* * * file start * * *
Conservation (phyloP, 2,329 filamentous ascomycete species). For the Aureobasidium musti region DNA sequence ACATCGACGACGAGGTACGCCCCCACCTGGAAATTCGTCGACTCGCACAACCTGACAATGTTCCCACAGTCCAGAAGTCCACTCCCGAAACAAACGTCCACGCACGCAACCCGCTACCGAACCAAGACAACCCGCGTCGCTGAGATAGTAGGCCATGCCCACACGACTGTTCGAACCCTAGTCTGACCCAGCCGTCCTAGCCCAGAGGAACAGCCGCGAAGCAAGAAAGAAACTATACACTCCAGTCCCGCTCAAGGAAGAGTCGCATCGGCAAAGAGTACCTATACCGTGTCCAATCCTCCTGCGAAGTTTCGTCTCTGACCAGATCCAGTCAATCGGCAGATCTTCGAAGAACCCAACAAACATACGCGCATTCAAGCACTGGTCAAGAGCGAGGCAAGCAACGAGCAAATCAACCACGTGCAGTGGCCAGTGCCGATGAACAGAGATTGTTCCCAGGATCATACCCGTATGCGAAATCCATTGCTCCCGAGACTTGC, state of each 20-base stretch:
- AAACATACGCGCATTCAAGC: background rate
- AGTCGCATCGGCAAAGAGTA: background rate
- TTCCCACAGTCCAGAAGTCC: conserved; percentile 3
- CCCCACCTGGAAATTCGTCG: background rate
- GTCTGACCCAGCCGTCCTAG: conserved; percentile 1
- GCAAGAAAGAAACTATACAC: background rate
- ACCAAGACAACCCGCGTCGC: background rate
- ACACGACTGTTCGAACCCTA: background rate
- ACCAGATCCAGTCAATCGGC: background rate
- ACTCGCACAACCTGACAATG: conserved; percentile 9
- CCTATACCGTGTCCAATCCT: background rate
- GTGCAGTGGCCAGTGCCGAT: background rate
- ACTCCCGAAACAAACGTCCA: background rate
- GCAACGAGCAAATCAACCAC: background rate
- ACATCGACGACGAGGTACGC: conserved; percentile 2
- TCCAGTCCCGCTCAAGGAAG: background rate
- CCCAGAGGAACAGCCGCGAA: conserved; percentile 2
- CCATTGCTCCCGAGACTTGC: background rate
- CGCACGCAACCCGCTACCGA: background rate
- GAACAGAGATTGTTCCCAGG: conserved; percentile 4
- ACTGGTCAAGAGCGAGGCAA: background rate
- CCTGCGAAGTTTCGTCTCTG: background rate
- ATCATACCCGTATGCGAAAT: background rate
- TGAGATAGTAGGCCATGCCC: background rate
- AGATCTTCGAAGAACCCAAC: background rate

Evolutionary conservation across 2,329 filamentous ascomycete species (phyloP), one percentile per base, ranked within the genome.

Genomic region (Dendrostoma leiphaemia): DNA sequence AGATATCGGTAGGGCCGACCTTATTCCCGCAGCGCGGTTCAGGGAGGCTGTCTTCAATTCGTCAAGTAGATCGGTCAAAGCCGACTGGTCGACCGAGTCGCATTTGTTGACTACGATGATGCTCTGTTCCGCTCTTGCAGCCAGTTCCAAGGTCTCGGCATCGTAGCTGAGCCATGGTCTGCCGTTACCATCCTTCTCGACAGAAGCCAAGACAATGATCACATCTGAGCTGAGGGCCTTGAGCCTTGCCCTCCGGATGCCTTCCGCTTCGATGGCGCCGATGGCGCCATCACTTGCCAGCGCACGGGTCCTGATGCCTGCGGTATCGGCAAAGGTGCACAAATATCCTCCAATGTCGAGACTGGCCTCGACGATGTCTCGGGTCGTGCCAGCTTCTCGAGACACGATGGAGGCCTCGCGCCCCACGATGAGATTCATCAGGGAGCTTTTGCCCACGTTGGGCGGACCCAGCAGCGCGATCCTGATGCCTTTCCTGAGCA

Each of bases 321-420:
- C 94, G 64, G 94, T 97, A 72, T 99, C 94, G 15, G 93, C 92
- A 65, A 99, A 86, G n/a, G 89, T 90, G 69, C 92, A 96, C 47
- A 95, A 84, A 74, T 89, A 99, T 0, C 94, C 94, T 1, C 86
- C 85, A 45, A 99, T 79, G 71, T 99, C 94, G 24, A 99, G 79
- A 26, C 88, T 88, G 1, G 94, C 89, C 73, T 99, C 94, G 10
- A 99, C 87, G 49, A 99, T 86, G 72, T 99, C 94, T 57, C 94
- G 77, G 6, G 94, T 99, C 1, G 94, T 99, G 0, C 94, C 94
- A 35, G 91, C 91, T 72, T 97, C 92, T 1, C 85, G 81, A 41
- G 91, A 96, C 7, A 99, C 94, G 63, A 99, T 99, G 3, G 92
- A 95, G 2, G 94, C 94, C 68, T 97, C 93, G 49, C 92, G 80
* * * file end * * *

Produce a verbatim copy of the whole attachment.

Conservation (phyloP, 2,329 filamentous ascomycete species). For the Aureobasidium musti region DNA sequence ACATCGACGACGAGGTACGCCCCCACCTGGAAATTCGTCGACTCGCACAACCTGACAATGTTCCCACAGTCCAGAAGTCCACTCCCGAAACAAACGTCCACGCACGCAACCCGCTACCGAACCAAGACAACCCGCGTCGCTGAGATAGTAGGCCATGCCCACACGACTGTTCGAACCCTAGTCTGACCCAGCCGTCCTAGCCCAGAGGAACAGCCGCGAAGCAAGAAAGAAACTATACACTCCAGTCCCGCTCAAGGAAGAGTCGCATCGGCAAAGAGTACCTATACCGTGTCCAATCCTCCTGCGAAGTTTCGTCTCTGACCAGATCCAGTCAATCGGCAGATCTTCGAAGAACCCAACAAACATACGCGCATTCAAGCACTGGTCAAGAGCGAGGCAAGCAACGAGCAAATCAACCACGTGCAGTGGCCAGTGCCGATGAACAGAGATTGTTCCCAGGATCATACCCGTATGCGAAATCCATTGCTCCCGAGACTTGC, state of each 20-base stretch:
- AAACATACGCGCATTCAAGC: background rate
- AGTCGCATCGGCAAAGAGTA: background rate
- TTCCCACAGTCCAGAAGTCC: conserved; percentile 3
- CCCCACCTGGAAATTCGTCG: background rate
- GTCTGACCCAGCCGTCCTAG: conserved; percentile 1
- GCAAGAAAGAAACTATACAC: background rate
- ACCAAGACAACCCGCGTCGC: background rate
- ACACGACTGTTCGAACCCTA: background rate
- ACCAGATCCAGTCAATCGGC: background rate
- ACTCGCACAACCTGACAATG: conserved; percentile 9
- CCTATACCGTGTCCAATCCT: background rate
- GTGCAGTGGCCAGTGCCGAT: background rate
- ACTCCCGAAACAAACGTCCA: background rate
- GCAACGAGCAAATCAACCAC: background rate
- ACATCGACGACGAGGTACGC: conserved; percentile 2
- TCCAGTCCCGCTCAAGGAAG: background rate
- CCCAGAGGAACAGCCGCGAA: conserved; percentile 2
- CCATTGCTCCCGAGACTTGC: background rate
- CGCACGCAACCCGCTACCGA: background rate
- GAACAGAGATTGTTCCCAGG: conserved; percentile 4
- ACTGGTCAAGAGCGAGGCAA: background rate
- CCTGCGAAGTTTCGTCTCTG: background rate
- ATCATACCCGTATGCGAAAT: background rate
- TGAGATAGTAGGCCATGCCC: background rate
- AGATCTTCGAAGAACCCAAC: background rate

Evolutionary conservation across 2,329 filamentous ascomycete species (phyloP), one percentile per base, ranked within the genome.

Genomic region (Dendrostoma leiphaemia): DNA sequence AGATATCGGTAGGGCCGACCTTATTCCCGCAGCGCGGTTCAGGGAGGCTGTCTTCAATTCGTCAAGTAGATCGGTCAAAGCCGACTGGTCGACCGAGTCGCATTTGTTGACTACGATGATGCTCTGTTCCGCTCTTGCAGCCAGTTCCAAGGTCTCGGCATCGTAGCTGAGCCATGGTCTGCCGTTACCATCCTTCTCGACAGAAGCCAAGACAATGATCACATCTGAGCTGAGGGCCTTGAGCCTTGCCCTCCGGATGCCTTCCGCTTCGATGGCGCCGATGGCGCCATCACTTGCCAGCGCACGGGTCCTGATGCCTGCGGTATCGGCAAAGGTGCACAAATATCCTCCAATGTCGAGACTGGCCTCGACGATGTCTCGGGTCGTGCCAGCTTCTCGAGACACGATGGAGGCCTCGCGCCCCACGATGAGATTCATCAGGGAGCTTTTGCCCACGTTGGGCGGACCCAGCAGCGCGATCCTGATGCCTTTCCTGAGCA

Each of bases 321-420:
- C 94, G 64, G 94, T 97, A 72, T 99, C 94, G 15, G 93, C 92
- A 65, A 99, A 86, G n/a, G 89, T 90, G 69, C 92, A 96, C 47
- A 95, A 84, A 74, T 89, A 99, T 0, C 94, C 94, T 1, C 86
- C 85, A 45, A 99, T 79, G 71, T 99, C 94, G 24, A 99, G 79
- A 26, C 88, T 88, G 1, G 94, C 89, C 73, T 99, C 94, G 10
- A 99, C 87, G 49, A 99, T 86, G 72, T 99, C 94, T 57, C 94
- G 77, G 6, G 94, T 99, C 1, G 94, T 99, G 0, C 94, C 94
- A 35, G 91, C 91, T 72, T 97, C 92, T 1, C 85, G 81, A 41
- G 91, A 96, C 7, A 99, C 94, G 63, A 99, T 99, G 3, G 92
- A 95, G 2, G 94, C 94, C 68, T 97, C 93, G 49, C 92, G 80